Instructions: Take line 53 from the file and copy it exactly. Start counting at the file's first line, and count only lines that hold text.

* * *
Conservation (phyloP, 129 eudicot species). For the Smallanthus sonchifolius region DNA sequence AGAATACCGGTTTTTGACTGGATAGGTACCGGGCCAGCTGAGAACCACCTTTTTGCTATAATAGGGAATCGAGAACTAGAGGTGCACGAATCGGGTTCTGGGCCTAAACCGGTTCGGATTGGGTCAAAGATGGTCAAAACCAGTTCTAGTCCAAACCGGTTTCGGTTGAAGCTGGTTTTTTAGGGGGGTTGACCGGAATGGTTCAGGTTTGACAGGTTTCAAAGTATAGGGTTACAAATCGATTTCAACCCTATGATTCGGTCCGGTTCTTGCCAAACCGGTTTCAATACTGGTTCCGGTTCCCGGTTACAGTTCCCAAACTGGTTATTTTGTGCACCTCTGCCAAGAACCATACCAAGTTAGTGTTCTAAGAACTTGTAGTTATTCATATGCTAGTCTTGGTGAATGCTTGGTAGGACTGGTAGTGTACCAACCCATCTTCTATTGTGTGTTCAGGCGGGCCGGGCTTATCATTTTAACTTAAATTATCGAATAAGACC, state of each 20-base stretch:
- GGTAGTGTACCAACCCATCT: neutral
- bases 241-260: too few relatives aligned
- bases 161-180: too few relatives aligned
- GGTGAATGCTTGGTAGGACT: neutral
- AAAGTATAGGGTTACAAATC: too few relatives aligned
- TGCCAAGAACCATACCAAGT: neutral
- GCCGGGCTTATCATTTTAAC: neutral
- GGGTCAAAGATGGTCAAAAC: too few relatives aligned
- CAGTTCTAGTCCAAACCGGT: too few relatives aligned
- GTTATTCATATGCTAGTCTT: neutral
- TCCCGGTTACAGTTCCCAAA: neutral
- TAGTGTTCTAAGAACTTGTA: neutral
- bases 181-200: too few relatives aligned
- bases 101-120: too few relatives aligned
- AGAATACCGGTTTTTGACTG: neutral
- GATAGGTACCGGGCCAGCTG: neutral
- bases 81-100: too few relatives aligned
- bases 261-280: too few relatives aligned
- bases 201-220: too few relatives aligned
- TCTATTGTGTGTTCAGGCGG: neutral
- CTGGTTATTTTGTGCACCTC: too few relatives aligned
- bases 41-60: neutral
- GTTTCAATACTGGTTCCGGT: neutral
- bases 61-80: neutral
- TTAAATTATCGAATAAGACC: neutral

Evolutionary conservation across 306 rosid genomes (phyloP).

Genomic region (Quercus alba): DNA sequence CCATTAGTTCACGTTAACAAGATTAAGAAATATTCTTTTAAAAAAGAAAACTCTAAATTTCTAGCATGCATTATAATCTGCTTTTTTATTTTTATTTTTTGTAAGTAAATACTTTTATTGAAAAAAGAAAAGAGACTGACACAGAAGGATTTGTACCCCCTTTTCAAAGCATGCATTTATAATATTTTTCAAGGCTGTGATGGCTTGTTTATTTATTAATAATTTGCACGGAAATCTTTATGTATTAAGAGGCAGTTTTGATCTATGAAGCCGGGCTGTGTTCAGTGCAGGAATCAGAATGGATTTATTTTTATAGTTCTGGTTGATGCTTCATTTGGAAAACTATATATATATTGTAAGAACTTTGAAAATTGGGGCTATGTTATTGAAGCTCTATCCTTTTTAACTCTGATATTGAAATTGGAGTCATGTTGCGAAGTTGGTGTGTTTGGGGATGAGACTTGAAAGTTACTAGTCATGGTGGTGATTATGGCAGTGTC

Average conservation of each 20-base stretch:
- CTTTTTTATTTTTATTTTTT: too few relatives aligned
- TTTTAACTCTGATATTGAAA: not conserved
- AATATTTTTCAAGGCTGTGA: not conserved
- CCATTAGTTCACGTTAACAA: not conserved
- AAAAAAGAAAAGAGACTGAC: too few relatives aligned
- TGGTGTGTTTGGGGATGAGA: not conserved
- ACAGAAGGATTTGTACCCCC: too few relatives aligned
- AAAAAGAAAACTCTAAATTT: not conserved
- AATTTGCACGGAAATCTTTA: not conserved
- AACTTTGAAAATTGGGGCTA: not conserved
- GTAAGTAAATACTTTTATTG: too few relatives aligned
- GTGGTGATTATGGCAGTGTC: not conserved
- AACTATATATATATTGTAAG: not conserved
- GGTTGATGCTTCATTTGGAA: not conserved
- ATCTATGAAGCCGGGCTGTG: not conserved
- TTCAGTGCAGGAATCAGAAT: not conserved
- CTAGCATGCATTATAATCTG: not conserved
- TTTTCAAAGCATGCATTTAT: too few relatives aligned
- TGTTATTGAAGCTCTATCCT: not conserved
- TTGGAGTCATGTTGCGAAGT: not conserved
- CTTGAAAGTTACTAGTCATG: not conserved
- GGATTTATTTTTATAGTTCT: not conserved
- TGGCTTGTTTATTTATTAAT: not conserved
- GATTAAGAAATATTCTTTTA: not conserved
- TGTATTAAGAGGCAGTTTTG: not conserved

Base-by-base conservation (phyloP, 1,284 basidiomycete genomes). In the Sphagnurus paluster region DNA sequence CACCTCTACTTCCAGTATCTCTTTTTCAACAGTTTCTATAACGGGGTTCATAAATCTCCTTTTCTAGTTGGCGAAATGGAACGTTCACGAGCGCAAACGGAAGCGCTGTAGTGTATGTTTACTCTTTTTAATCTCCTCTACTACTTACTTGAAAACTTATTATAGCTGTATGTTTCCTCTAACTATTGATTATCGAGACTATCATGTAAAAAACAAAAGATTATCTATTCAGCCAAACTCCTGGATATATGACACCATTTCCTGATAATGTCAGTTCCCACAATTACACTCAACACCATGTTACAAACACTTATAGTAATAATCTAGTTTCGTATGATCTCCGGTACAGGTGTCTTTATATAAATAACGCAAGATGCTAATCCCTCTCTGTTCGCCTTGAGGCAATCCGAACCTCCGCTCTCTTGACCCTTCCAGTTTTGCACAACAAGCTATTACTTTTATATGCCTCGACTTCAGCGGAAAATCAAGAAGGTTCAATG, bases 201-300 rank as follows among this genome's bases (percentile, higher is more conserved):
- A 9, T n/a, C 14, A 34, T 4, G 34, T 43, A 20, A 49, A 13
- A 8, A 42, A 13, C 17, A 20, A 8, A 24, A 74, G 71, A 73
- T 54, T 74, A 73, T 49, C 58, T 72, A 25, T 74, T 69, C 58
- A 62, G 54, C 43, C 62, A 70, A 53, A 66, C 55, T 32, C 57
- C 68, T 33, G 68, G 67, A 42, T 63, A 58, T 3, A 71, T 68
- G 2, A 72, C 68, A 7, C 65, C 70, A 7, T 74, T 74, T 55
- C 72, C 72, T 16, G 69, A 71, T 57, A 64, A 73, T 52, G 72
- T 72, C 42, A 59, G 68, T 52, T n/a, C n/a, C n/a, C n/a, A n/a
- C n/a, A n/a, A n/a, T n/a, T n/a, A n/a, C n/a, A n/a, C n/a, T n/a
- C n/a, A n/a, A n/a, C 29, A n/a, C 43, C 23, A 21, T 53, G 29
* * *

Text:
- GATTAAGAAATATTCTTTTA: not conserved